How P&G Beats Inflation and Wins on Wall Street

Procter & Gamble Company (PG), a global leader in branded consumer and packaging products, reported “solid” financial results for the first quarter of fiscal 2023 in a “very difficult cost and operating environment,” according to Chairman and Chief Executive Officer Jon Moller .

“These results allow us to maintain our guidance ranges for organic revenue and EPS growth for the fiscal year despite ongoing significant headwinds,” Moeller said in a statement following the release of Q1 results.

Net sales for the first quarter of fiscal 2023 were $20.6 billion, an annual increase of 1 percent. However, EPS came in at $1.57, down two percent from a year earlier.

Those numbers, which beat analysts’ estimates, come amid what Moeller put it “a difficult cost and operating environment,” which means quite a bit.

One is commodity cost inflation, fueled by supply chain constraints, labor shortages and a strong dollar. They’ve increased the cost of doing business in several industries, which is affecting the second line and depressing gross margins.

And second, consumer inflation is squeezing family budgets, making it difficult for most companies to pass the higher cost of goods on to consumers through price increases.

But not for companies with a portfolio of branded products and an agile organizational structure like P&G. This has enabled the company to build and maintain momentum even in difficult times.

“We remain committed to our integrated strategies of a focused product portfolio, superiority, productivity, constructive disruption and an agile and accountable organizational structure,” explained Moeller. “These strategies have enabled us to build and sustain strong momentum. They remain the right strategies to meet the near-term challenges we face and continue to deliver balanced growth and value creation.”

Chelsea Wiater, portfolio manager at EFG New Capital, was impressed with the company’s performance.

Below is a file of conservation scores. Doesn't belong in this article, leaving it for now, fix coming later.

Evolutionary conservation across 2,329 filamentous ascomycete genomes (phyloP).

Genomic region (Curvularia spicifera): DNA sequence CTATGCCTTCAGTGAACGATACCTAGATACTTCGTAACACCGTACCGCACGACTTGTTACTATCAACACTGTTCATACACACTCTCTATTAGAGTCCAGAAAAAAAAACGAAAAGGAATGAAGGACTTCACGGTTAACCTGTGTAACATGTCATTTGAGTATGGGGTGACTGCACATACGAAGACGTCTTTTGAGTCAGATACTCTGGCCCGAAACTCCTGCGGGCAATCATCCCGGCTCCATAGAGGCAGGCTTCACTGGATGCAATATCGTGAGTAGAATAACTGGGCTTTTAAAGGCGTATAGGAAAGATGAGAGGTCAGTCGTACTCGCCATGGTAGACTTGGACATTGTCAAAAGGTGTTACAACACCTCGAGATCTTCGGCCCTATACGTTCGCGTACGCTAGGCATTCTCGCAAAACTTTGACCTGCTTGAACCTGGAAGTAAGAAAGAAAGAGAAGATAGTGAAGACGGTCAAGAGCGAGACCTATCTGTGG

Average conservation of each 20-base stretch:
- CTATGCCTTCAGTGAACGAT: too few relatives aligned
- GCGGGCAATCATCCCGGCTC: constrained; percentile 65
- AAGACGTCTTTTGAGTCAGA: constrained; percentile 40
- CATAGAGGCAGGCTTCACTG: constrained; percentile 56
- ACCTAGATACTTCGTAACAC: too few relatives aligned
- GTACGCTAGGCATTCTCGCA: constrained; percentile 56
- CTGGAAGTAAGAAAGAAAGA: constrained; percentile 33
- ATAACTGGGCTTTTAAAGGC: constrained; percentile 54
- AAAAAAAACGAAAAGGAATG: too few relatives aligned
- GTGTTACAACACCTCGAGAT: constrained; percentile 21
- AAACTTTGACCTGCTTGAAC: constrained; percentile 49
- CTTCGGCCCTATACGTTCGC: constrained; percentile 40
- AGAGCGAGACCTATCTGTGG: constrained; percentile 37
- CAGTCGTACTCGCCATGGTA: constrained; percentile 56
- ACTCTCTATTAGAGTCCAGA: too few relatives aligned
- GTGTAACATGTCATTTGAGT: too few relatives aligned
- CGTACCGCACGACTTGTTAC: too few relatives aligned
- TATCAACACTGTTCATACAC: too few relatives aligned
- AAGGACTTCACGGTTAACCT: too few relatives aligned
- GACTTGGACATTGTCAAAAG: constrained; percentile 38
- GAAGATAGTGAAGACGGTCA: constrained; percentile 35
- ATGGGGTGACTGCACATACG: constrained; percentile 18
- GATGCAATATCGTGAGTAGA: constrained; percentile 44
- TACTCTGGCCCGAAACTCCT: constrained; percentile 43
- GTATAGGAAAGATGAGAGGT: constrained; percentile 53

“Despite high raw material and transportation costs, significant headwinds in foreign exchange rates and supply chain and income statement inflation, P&G has reported better-than-expected results on both top-line and bottom-line terms,” ​​she told the International Business Times . “It has allayed fears from concerned investors that the company would lose significant market share amid deteriorating macroeconomic conditions in the fiscal first quarter.”

Over the years, P&G has built multiple advantages to weather tough times and be a winner in the consumer brand and packaging retail space.

One of these advantages is the branding, development and marketing of high quality products such as Head & Shoulders Shampoo, Tide Laundry Detergent, Pampers, Gillette and Venus. Additionally, they allow the company to charge premium prices over its competitors and pass higher production costs on to consumers, as it did last year.

Another benefit is scaling, the cost advantages that come with extensive production scale across product lines – lower costs. For example, P&G’s annual sales are 10 times higher than Clorox’s.

A third advantage is the reach, the cost benefits associated with selling many products (2,000+) through the same distribution channels, which also helps the company reduce costs. Additionally, P&G’s size and scope have given it the bargaining power to place its products at major retailers like Walmart and Target.

P&G’s advantages have allowed the company to allocate capital effectively, as evidenced by its rising economic value added (EVA), which Gurufocus.com estimates is 8 percent.

Wall Street has recognized the benefits of P&G. Over the past five years, its shares are up 41 percent, compared to a 37 percent gain for the S&P 500.

Disclosure: The author owns shares in P&G.

https://www.ibtimes.com.au/how-pg-beats-inflation-wins-wall-street-1839742?utm_source=Public&utm_medium=Feed&utm_campaign=Distribution How P&G Beats Inflation and Wins on Wall Street

Fry Electronics Team

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